Nitinol’s unique properties have made it the darling of the medical device industry. A novel technique for mechanically joining nitinol to other metal tubing could reduce cost and mitigate risk.
Mark Broadley, Viant
Nitinol has revolutionized the medical device industry. With its flexible superelasticity, shape memory and biocompatibility, nitinol has become a go-to material for medical devices.
But this nickel/titanium alloy is not without its downsides. First, it’s relatively costly. So while an all-nitinol device may meet performance requirements, it may not be practical from a cost standpoint. As a result, medical device designers might specify nitinol for a specific component that needs flexibility, and spec another material, such as stainless steel, for adjoining components.
But that’s the second downside: Nitinol is difficult to solder or weld, both to itself and to other materials. Currently, if you want to weld nitinol to stainless steel, you need an intermediate component of an alternate material that is compatible with both materials. For simpler product forms like wire, this may be a cost-effective approach. But for more complex product forms like tubing, the cost and lead time for the intermediate component, as well as the more complex tube-welding method, make this approach less attractive.
Novel joining technique
At Viant, we’ve developed a novel technique (patent pending) to mechanically join nitinol to other laser-cut metals — commonly, stainless steel.
Let’s start with an analogy. As a kid, did you ever play with a small cylinder of brightly colored, woven bamboo called a “Chinese finger trap?” You put your index fingers in each end of the cylinder, and when you try to pull them out, it only tightens the trap. (You escape the trap by pushing the ends toward the middle, which enlarges the ends and releases your fingers.)
The same principle is at work in this puzzle-cut tube-joining technique. We cut a number of lobes around the circumference of the end of the nitinol tube, and cut lobes of a complementary size and geometry around the end of the stainless steel tube. When we push the nitinol lobes into the spaces between the corresponding stainless steel lobes, the nitinol lobes spring back to their previous shape to mechanically engage and lock the joint, like connecting interlocking puzzle pieces, or like the finger trap holds your fingers. It’s quick and easy to assemble, with a satisfying snap.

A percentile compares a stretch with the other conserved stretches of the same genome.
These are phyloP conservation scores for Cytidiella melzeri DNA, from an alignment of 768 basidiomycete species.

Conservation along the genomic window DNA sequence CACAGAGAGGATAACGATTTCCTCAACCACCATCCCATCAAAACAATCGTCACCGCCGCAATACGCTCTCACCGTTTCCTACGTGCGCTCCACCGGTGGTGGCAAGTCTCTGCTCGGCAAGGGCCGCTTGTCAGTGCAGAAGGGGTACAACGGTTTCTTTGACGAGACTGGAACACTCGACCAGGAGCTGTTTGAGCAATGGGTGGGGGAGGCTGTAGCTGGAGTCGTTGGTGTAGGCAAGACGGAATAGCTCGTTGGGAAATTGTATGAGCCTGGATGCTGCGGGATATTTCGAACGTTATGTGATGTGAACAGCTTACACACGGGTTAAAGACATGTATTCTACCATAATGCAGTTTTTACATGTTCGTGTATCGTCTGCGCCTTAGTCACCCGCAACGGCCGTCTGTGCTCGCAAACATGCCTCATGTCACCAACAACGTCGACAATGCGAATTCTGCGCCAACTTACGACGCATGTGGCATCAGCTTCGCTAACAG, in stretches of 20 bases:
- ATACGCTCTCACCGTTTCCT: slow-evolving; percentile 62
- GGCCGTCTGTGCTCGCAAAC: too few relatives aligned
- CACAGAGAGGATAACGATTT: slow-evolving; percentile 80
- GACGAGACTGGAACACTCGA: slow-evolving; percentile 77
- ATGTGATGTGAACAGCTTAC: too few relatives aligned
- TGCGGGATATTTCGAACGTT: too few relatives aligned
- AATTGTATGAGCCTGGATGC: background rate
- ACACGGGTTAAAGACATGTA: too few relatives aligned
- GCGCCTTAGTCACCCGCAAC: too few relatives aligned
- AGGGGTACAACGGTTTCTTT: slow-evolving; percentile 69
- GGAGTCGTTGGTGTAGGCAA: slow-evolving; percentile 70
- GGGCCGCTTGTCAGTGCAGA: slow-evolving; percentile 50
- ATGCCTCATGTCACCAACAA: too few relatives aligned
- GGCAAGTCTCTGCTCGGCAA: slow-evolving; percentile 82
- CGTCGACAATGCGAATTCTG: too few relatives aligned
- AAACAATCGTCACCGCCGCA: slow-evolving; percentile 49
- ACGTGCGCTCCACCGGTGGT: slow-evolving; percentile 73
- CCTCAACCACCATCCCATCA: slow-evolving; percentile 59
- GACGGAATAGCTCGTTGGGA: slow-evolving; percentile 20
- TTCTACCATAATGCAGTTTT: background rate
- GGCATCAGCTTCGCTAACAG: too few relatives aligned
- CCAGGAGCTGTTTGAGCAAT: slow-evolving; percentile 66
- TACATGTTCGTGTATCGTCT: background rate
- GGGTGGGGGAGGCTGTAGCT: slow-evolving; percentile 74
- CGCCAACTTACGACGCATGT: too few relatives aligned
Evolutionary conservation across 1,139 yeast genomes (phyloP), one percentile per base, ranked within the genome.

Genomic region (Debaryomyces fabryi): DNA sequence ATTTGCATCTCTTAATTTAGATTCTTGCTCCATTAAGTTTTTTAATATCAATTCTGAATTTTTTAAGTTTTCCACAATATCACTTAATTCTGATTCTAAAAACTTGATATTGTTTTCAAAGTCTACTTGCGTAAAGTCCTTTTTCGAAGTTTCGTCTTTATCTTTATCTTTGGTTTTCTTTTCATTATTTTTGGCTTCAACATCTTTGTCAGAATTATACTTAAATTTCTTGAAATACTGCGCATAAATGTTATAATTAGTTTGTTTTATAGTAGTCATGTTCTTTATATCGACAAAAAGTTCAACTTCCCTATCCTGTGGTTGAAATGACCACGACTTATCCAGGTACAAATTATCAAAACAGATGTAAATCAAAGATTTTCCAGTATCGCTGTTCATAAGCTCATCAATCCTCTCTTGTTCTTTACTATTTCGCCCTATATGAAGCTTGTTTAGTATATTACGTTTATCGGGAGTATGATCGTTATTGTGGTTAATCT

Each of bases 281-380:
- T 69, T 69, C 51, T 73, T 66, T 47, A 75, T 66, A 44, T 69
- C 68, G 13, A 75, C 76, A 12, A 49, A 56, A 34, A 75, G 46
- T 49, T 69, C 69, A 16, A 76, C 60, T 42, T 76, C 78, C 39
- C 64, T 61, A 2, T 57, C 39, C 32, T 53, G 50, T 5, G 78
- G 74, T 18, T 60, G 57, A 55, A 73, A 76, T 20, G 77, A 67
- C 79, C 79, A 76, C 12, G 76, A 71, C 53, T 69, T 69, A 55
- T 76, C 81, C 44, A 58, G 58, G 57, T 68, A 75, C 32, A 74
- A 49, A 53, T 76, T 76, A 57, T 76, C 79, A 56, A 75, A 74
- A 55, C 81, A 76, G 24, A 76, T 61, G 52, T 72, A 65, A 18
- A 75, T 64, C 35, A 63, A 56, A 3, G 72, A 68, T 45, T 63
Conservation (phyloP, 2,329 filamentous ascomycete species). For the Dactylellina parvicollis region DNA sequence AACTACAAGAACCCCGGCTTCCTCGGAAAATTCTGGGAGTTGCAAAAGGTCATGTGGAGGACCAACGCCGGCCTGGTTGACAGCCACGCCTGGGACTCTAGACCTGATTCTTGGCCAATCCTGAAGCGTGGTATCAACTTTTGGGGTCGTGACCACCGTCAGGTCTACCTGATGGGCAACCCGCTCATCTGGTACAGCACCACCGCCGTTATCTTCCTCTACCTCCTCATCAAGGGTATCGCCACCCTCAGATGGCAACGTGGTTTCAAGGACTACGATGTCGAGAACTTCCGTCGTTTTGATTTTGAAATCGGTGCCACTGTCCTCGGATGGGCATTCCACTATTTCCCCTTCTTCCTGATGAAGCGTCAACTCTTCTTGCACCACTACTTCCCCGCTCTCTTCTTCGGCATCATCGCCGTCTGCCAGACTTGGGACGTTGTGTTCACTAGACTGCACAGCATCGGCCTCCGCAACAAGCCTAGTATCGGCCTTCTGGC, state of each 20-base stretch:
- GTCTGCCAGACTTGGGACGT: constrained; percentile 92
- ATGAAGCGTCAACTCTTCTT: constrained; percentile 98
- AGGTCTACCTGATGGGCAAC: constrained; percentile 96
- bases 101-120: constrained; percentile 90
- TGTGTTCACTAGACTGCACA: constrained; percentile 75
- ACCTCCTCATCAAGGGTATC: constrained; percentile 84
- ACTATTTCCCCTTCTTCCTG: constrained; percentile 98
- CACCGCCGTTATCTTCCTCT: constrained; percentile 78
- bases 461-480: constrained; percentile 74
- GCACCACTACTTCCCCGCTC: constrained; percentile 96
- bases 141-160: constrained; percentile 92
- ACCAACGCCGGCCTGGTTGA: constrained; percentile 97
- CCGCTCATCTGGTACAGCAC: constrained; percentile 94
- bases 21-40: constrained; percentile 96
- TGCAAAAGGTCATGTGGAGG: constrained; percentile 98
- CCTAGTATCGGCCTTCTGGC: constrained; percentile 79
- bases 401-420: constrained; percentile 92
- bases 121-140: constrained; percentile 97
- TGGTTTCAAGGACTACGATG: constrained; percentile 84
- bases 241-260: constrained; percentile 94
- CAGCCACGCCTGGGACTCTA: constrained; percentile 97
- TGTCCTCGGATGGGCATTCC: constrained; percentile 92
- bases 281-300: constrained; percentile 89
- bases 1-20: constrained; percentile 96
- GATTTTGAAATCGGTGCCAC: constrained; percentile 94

The benefits? First, you save cost by limiting the nitinol in your design to only the components that rely on its performance characteristics. Second, you eliminate the cost of the intermediate component, as well as the laser welding and the associated verification process, which mitigates risk. And third, you’re joining tubes of different materials together without a containment sheath or aligning wires. This allows a low-profile connection that doesn’t obstruct the inner lumen so that it can accommodate a wire for additional device functionality.
In terms of technical considerations, it’s critical that the nitinol tubing has uniform wall thickness to avoid “whipping” when being rotated while bent. We perform 100% ultrasonic inspection of nitinol tubing to ensure uniform wall thickness around the circumference. In addition, welded stainless steel tubing is cold-worked and annealed during the manufacturing process to ensure homogenous dimensional and mechanical properties around the circumference.
Material strength is also a design consideration. If a joint is designed for tensile loading, it’s important to have enough strength in the tube to withstand the load in both the nitinol and stainless steel lobes. This can be evaluated by performing an FEA analysis on a designed component and confirmed by functional device testing to ensure it meets mechanical requirements.
When we were developing this technology, we had been working with a customer on a robotic-assisted, wristed endoscopic device. The design involved a nitinol actuator that transmits motion from a robotic device through the wrist to tools used to operate. When we priced out a nitinol actuation system, the cost was prohibitive due to the high cost of the long nitinol actuation tube. So we thought that if we could join nitinol with another material that’s more cost effective, like stainless steel, while retaining the nitinol only at the wrist, we could save costs. We estimate that using this puzzle-cut joining technique would have reduced the cost of the device by 30%.
This technique could also be used for devices that need flexure but also need tension or torsion actuation through a flexing location, for orthopedic drives that require going around corners, or for a flexible drive that can transmit torque. Another application is catheter-based products that have a flexible section to enable the user to articulate around a bend or a curve. Limiting nitinol to just the section that needs flexibility — rather than using it for the entire length of the device — saves costs.
Our initial development of this mechanical joint has focused on a basic symmetric lobe design, consistent with a push-together assembly method, cut into thin-walled tubing. Alternate lobe designs with tilting lobe geometries, consistent with a push-and-twist assembly, may allow the joint to transmit more torque in a preferred direction. Alternate tube designs with thicker walls will increase the strength of the joint under tension and torque as well as forces that would tend to misalign the joint.
Mark Broadley is product solutions director at Viant. He provides technical support for company operations and commercial teams in metals and tube applications.
The opinions expressed in this blog post are the author’s only and do not necessarily reflect those of Medical Design and Outsourcing or its employees.